What’s Table Mountain doing at the top of Melville’s hipster food haven on 7th Street?
Like the yellow-and-black stripy and stylised graphic of Table Mountain, the menu of the new and delightfully stylish Mamasan draws on popular Cape Malay dishes and their tastes as inspiration, rather than being literal. The menu demonstrates chef Grant Greenhead’s fluency in sophisticated, tasty and desirable dishes.
Originally from Durban, Grant has spent time cheffing around Joburg and has undergone an immersive cooking and ingredient experience in the Mother City, to get the taste and feel of the Cape Malay cuisine in situ. One of his partners, Denwold Petersen, is Capetonian.
Mamasan’s food is already wowing local food lovers, foreign visitors and the nostalgic. Start with the likes of gesmoorde chilli, peach and snoek pâté, with house-made lemon atjar and seasoned paaper (fried strips of the pastry used for samoosas). Mains include an interesting gatsby and a tripe-and-sugar-bean salome, served with a sambal of tomato and onion and chef’s pickled green atjar. The Mamasan version of a banana split dessert is two half-banana fritters and ice cream made with traditional Malay boeber, with monkey-nut sauce and peach preserve.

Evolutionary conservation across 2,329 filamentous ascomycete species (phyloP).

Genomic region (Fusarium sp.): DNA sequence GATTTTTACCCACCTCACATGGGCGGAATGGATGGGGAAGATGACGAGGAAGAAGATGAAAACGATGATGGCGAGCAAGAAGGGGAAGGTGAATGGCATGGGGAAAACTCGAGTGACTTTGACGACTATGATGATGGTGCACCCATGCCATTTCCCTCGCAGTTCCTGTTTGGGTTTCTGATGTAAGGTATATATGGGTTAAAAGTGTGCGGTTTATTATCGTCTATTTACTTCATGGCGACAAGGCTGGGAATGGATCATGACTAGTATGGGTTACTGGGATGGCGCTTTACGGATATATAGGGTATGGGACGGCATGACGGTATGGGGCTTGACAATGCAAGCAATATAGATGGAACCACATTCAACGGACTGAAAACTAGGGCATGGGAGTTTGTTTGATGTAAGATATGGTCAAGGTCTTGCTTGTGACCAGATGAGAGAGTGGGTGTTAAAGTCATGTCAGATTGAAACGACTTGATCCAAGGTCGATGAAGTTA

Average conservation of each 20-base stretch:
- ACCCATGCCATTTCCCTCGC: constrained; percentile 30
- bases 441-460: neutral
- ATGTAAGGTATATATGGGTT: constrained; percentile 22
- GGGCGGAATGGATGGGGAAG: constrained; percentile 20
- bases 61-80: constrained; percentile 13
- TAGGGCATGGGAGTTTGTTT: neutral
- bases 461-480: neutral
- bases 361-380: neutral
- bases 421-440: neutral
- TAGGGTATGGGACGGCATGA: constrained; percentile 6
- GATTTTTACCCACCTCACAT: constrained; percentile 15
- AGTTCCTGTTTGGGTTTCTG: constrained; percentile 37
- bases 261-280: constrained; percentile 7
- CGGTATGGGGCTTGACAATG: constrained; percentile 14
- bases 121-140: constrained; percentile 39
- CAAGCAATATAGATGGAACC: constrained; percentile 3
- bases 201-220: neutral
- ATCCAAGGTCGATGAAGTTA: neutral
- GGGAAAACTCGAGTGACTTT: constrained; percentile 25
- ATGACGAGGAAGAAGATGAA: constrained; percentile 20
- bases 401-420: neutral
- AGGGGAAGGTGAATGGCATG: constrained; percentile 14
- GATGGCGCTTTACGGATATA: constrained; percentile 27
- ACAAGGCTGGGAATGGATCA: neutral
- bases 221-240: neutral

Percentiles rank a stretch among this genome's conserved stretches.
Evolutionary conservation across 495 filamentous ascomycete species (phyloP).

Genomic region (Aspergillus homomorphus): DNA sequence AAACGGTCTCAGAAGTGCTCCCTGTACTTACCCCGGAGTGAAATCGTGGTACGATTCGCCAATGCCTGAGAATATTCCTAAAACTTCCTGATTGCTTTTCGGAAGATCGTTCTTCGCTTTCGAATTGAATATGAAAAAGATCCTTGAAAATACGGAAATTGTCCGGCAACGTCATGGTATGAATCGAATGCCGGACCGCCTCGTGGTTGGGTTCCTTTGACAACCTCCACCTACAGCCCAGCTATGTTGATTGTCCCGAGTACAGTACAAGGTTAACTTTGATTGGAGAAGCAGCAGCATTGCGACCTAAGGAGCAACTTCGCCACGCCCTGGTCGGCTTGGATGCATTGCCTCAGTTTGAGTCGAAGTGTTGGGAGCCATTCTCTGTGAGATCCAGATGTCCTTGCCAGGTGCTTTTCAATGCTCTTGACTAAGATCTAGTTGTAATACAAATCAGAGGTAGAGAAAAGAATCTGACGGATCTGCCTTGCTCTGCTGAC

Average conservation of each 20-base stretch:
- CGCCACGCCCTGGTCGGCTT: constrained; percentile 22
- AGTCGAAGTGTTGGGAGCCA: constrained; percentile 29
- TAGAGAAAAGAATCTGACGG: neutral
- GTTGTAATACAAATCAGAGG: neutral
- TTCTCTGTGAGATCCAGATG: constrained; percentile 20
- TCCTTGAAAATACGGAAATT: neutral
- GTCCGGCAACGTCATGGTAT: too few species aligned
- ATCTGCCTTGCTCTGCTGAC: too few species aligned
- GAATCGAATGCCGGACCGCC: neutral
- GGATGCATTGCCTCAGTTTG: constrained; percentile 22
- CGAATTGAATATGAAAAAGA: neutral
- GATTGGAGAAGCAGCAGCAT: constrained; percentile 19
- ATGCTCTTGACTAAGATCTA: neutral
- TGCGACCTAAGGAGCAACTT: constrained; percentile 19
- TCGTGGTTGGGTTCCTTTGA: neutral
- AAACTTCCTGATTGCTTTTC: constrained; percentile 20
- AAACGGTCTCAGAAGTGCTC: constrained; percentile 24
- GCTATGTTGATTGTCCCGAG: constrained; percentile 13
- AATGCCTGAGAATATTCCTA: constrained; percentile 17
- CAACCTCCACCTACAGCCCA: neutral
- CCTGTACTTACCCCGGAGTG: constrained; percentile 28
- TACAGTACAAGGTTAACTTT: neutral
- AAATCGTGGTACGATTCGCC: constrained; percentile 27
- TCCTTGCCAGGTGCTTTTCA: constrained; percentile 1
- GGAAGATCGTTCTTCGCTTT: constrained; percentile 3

Mamasan is also doing brunches over weekends. Dishes can be savoury, spicy or sweet – think fancy buttermilk flapjacks with suurvy preserve and mango-rosewater ice cream. Everything is made from scratch, all poultry is free-range, and the meat is from Braeside Butchery, which focuses on grass-fed, free-range meat. The menu is an entertaining read, with asides about Cape Malay culture.
As for the décor, bright chairs are upholstered with silky white macramé knotted cord, with cushions to keep things comfortable. The wall art in the small restaurant is courtesy of business partner Denwold, a renowned contemporary art collector.